WASHINGTON (WCMH) — Congressman Steve Stivers (R) from Ohio will reintroduce a bill touting therapy dogs that can save lives of veterans who are suffering from Post Traumatic Stress Disorder (PTSD). He is trying to convince other House members and the U.S. Senate to make this happen.
Stivers has been pushing the bill known as “PAWS,” puppies assisting wounded soldiers, for four years.
NBC4’s Colleen Marshall asked him, ‘Why this is taking so long to pass?’
“Well Colleen, it should be a no-brainer,” Stivers said.
The idea sure seems that way: Therapy dogs to support the men and women who served their country and came home with PTSD.
“Indeed, these therapy dogs with post-traumatic distress. There’s a lower instance of the symptoms of post-traumatic stress, lower instance of symptoms of depression. They need to rely less on psychotropic drugs. They can actually do things again,” said Stivers.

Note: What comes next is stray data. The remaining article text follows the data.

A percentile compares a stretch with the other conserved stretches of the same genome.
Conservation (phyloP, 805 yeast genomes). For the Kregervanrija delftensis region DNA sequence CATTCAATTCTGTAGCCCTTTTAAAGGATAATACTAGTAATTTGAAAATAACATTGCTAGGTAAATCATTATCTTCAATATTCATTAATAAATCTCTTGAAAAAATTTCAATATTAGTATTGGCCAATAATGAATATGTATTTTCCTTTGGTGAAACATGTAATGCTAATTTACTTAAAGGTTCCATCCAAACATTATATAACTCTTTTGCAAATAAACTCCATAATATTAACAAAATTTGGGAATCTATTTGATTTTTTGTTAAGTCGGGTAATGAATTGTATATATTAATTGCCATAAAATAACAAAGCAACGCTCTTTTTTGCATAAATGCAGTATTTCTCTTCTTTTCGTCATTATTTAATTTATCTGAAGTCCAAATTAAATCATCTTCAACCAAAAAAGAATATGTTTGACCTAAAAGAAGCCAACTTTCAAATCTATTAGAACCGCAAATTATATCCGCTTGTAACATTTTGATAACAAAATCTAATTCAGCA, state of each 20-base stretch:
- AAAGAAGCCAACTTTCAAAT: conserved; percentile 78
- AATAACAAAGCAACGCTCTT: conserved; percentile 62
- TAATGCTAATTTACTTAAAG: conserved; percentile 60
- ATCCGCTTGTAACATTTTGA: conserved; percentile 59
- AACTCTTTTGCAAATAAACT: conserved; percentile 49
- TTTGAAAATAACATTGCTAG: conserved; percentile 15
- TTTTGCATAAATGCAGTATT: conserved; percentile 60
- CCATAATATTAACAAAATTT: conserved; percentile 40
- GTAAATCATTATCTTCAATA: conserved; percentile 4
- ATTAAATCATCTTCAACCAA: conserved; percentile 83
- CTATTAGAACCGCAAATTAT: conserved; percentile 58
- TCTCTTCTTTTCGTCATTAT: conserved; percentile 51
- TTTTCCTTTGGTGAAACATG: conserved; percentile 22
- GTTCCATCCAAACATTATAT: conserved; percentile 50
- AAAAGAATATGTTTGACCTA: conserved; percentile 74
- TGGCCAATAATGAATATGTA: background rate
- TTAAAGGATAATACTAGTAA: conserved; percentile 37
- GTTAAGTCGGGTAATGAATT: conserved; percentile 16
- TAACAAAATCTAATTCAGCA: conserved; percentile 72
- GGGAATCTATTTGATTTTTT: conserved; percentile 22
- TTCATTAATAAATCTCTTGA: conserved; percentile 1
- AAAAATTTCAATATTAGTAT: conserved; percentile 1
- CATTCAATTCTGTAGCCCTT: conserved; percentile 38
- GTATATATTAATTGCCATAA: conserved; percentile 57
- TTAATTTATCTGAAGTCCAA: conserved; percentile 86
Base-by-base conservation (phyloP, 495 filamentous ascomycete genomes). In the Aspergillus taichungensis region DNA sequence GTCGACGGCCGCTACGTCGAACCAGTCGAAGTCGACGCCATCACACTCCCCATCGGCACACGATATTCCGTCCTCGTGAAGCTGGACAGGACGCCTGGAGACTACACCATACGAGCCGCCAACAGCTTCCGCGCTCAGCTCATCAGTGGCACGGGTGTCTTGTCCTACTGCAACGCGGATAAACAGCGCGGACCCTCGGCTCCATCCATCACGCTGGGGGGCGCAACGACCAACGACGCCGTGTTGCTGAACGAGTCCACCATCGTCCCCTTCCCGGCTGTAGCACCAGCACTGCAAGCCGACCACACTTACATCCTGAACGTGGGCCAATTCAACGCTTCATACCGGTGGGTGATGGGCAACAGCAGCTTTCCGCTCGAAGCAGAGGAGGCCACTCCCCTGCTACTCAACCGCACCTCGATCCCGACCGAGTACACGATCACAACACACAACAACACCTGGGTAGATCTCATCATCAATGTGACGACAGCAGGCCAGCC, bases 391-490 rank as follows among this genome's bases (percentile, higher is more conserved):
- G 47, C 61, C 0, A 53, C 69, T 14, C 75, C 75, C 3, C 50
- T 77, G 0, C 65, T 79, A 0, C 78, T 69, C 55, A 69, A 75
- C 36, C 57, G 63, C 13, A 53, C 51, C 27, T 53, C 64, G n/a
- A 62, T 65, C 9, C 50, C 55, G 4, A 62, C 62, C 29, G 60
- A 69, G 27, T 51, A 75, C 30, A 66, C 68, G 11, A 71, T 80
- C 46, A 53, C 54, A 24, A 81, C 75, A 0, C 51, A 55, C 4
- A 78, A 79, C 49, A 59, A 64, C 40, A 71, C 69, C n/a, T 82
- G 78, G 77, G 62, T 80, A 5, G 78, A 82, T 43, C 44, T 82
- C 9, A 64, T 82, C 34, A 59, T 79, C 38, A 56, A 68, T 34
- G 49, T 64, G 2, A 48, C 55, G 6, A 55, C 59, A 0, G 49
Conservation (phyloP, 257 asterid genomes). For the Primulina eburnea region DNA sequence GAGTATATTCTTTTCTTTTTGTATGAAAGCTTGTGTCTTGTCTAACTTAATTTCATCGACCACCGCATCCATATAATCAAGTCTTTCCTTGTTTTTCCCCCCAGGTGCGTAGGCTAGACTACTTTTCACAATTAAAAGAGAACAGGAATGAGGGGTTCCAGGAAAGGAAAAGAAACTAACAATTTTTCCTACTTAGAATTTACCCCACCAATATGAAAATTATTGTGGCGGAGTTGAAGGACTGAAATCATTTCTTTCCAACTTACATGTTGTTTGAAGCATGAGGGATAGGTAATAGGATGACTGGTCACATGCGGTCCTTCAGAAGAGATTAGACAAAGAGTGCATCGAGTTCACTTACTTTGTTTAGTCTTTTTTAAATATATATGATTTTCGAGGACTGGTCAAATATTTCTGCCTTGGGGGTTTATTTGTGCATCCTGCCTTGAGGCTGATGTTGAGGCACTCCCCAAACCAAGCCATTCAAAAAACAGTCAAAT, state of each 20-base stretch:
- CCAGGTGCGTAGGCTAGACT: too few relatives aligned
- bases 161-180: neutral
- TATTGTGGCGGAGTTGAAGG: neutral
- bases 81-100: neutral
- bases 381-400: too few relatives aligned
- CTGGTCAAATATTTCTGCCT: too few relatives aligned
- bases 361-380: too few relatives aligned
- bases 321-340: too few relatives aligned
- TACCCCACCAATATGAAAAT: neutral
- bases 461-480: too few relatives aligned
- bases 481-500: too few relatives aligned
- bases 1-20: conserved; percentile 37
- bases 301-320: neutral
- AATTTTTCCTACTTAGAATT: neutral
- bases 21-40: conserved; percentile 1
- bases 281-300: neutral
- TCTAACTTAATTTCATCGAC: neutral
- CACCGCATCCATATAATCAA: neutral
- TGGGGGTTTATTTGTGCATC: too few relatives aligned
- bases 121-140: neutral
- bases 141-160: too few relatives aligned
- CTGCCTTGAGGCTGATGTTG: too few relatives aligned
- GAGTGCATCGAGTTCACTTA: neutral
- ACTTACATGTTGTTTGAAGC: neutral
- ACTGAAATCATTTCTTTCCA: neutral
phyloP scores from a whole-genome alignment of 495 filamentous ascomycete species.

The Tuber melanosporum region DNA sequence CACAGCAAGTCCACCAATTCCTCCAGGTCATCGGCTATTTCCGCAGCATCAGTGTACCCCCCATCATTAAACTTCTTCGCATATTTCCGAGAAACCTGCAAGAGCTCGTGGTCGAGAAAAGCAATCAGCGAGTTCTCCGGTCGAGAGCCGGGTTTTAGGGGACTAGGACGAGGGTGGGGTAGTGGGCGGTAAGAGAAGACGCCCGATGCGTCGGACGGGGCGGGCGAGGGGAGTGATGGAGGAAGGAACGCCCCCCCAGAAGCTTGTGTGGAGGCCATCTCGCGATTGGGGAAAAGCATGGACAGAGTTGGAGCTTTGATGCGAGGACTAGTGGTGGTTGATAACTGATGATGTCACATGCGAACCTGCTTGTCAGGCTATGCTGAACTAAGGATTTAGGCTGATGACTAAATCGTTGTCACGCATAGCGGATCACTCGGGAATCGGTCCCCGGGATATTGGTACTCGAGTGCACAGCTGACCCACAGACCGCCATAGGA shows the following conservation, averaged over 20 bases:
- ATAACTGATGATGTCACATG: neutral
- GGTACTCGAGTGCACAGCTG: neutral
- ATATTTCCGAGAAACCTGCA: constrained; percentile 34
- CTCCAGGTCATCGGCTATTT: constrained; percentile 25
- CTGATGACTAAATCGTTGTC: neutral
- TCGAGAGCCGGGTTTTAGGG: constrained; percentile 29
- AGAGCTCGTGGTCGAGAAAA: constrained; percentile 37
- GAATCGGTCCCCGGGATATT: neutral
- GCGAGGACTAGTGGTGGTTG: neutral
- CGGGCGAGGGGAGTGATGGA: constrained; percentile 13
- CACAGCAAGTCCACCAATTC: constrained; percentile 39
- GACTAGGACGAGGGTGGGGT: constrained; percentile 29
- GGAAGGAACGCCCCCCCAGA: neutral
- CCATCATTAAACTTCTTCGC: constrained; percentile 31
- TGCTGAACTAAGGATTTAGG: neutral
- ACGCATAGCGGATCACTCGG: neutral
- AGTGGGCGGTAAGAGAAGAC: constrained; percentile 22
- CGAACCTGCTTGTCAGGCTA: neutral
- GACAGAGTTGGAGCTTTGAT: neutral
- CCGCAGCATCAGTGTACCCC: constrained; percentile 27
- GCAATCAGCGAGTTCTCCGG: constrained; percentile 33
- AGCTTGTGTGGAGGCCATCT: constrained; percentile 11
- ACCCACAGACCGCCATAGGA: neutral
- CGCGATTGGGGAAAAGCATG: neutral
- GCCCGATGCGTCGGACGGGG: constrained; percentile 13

Stivers explained that members of the senate were waiting for a report on the therapy dogs from the Veterans Administration. That report took 10 years. The VA concluded what Stivers already knew: therapy dogs work for people like Vietnam veteran Walter Parker and his dog Jackson.
“Jackson gave him his life back. He had been suicidal, he had essentially been a shut-in in his own home and now he goes out to dinner, goes to movies, goes shopping. He got on the airplane and came to the State of the Union,” said Stivers.
Stivers has 220 co-sponsors in the House, where the bill already passed twice. The Senate has been a stumbling block.
“They do a veterans package around Memorial Day and that’s my goal is to get this through the House and through the Senate before Memorial Day because, unfortunately, we’re losing 20 to 22 veterans to suicide,” Stivers said. “If we can save one of them with this bill, it’s worth every penny. I believe we’ll save thousands of them with this bill.”